# Beyond the frequency cutoff in Debye model

I understand when wavelength is smaller than the atom interval, sound waves can't travel; hence, we need a frequency cutoff in the Debye Model.

But surely when it is the case, atoms are still oscillating; therefore, the oscillations must contribute some energy to the energy density.

I am left wondering what happens exactly beyond the frequency cutoff? Are those oscillation so small(?) that we can just ignore these very small energy contribution?

• I'm saying the last thing you said. The Debye cut-off frequency for diamond is about $4 \times 10^{13} Hz$, whereas the Einstein frequency is about $3 \times 10^{13} Hz$, certainly not higher than the Debye cut-off, so even if you mix models, which I'm sure is quite impermissible, you ain't going to get vibrations of frequencies above the Debye cut-off. [You should check my calculations.] – Philip Wood Feb 28 '18 at 16:03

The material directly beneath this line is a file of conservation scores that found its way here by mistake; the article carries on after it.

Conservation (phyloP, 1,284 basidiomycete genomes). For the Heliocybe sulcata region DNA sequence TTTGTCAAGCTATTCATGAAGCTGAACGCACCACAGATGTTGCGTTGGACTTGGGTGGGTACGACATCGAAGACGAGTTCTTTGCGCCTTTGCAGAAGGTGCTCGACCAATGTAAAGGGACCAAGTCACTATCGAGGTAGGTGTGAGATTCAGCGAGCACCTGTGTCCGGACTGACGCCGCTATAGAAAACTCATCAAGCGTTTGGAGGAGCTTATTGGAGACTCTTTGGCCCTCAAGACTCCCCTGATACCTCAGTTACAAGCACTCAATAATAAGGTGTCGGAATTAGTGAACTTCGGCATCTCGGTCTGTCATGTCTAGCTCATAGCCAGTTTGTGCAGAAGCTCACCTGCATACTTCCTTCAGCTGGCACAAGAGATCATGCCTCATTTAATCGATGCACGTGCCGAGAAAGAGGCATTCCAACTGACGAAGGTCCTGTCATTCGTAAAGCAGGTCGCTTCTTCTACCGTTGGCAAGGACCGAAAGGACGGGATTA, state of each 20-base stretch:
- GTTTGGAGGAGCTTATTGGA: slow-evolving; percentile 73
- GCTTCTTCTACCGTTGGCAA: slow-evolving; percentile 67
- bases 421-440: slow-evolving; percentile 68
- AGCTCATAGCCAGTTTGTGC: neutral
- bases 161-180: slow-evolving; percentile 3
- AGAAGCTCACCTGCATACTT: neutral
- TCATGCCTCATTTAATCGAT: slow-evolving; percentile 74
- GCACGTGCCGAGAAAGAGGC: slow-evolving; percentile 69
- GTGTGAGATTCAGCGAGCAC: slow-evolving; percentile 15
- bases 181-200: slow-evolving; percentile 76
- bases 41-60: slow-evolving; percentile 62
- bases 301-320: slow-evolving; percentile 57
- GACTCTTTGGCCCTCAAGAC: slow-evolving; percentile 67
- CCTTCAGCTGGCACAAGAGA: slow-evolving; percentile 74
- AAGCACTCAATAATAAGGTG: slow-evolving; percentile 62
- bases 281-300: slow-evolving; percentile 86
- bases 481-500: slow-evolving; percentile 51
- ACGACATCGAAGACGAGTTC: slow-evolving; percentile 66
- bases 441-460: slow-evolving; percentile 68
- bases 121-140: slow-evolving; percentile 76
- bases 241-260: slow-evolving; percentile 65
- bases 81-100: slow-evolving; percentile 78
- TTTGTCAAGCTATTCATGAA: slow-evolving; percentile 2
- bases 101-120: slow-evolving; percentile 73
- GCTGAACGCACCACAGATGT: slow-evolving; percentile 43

• thanks, I have calculated the Debye frequency (I think it is $\approx 3 \times 10^{14}$?), but I am having hard time calculating the Einstein frequency, would you mind giving me some hints? – Shing Mar 2 '18 at 15:43
• The Einstein temperature is defined as $\frac{hf}{k}$ in which $f$ is the supposed frequency of the atomic oscillators, $h$ is the Planck constant and $k$ is the Boltzmann constant. I found somewhere that the Einstein temperature for diamond is 12000 K. This is very high, but to be expected because of the stiff bonds between the (light) C atoms, making the Einstein frequency high. – Philip Wood Mar 2 '18 at 15:53